##
* *Reflection: Developing a Conceptual Understanding
Equivalent Fractions with Models - Section 3: Closer

Light bulb! One of the greatest joys as an educator is when you get to see the light bulb turn on in student’s mind. That ah ha moment of self-discovery is priceless. Albeit amazing to witness this small miracle in your students, it is also very powerful for students to have this happen. The more students are able to see the relationships between things for themselves, the deeper their understanding of a concept becomes. Enjoy the moments light bulb moments as a pat on the back for yourself and the student.

*Student self-discovery is powerful.*

*Developing a Conceptual Understanding: Student self-discovery is powerful.*

# Equivalent Fractions with Models

Lesson 7 of 17

## Objective: The students will be able to demonstrate models of equivalent fractions.

*60 minutes*

#### Opener

*15 min*

During this lesson students will investigate equivalent fractions using fraction piece models to identify equivalent fractions. They will use the findings from their investigation to discern an algorithm for determining equivalent fractions.

To begin this lesson students will play a fraction game in groups as they compete against the teacher. Each group or table of students is given a deck of cards with the face cards removed. The students shuffle their cards and then flip four cards into the center of their table. I also have a deck of cards and do the same.

The object of the game is create the biggest fraction possible using two of the cards flipped. The students will score a point if their fraction is bigger than mine. For each flip the students are given about a minute to decide what fraction to create.

After a several rounds I stop play and discuss strategies that students used during the game.

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#### Practice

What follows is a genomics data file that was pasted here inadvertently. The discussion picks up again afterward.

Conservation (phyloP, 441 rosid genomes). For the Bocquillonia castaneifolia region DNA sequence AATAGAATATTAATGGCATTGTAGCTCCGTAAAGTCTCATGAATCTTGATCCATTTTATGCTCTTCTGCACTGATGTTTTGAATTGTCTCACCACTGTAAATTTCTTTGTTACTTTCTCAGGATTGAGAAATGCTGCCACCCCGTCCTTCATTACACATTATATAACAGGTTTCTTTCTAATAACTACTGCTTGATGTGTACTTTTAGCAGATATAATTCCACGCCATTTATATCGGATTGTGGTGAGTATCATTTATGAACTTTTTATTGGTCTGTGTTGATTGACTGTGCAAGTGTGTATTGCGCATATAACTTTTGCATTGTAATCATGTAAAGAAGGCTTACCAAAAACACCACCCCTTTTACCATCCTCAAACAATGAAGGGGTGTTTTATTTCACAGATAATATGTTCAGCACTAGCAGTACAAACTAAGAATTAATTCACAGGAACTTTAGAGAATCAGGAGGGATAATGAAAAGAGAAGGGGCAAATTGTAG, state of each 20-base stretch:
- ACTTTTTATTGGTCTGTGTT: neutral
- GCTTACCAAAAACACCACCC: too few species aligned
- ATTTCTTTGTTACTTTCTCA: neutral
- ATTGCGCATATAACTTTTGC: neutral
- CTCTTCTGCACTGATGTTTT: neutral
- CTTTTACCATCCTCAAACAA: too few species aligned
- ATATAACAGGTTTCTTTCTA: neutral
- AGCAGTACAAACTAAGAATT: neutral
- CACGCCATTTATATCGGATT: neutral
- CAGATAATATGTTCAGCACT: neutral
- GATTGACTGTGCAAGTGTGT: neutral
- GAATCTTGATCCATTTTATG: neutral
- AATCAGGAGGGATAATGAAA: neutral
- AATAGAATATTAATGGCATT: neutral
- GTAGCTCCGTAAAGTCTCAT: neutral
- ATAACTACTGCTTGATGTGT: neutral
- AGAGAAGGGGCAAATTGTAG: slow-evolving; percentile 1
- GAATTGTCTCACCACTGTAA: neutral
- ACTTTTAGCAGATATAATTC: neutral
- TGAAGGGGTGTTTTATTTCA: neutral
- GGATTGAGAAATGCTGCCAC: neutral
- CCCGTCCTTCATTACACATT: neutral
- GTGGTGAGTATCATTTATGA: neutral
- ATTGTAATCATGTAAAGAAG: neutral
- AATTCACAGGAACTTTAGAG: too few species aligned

*30 min*

In order to practice creating and naming equivalent fractions students use their fraction pieces set to create as many equivalent fractions as possible(MP 4). The students use the pieces to create models of equivalent fractions and then record equivalences on their whiteboard.

I allow the students 15 minutes or so to investigate equivalences while I circulate the room and assist struggling students.

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#### Closer

*15 min*

To wrap up this activity I draw attention to one of our ‘I can’ statements of the unit. I can create and identify equivalent fractions.

*Let’s see if we can look for some patterns in our equivalent fractions. Who can give me an example of equivalent fractions?*

I display several pairs of fractions and then ask students to take some time to observe the fractions and see if they can identify any patterns they see between the fractions. The goal is that students are able to identify that the numerator and denominator and multiplied by the same factor(MP 8). Basically, we are looking for the equivalent fraction algorithm.

I ask some probing questions if students are struggling at uncovering the algorithm but I want them to see it without me pointing it out to them.

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##### Similar Lessons

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###### Recalling Prior Knowledge of Adding and Subtracting Fractions

*Favorites(19)*

*Resources(25)*

Environment: Urban

- LESSON 1: Why Fractions
- LESSON 2: Pattern Block Fractions
- LESSON 3: Comparing and Ordering Fractions
- LESSON 4: Class Fractions
- LESSON 5: Ordering Fractions on a Number Line
- LESSON 6: Fractions on Number Line Task
- LESSON 7: Equivalent Fractions with Models
- LESSON 8: Equivalent Fractions with Equations
- LESSON 9: Adding Fractions with Models
- LESSON 10: Adding Fractions with Equations
- LESSON 11: Subtracting Fractions with Models
- LESSON 12: Subtracting Fractions with Equations
- LESSON 13: Adding/Subtracting Fractions Task
- LESSON 14: Adding/Subtracting Fractions Game
- LESSON 15: Mixed Numbers
- LESSON 16: Mixed Numbers Task
- LESSON 17: Adding and Subtracting Fractions Assessment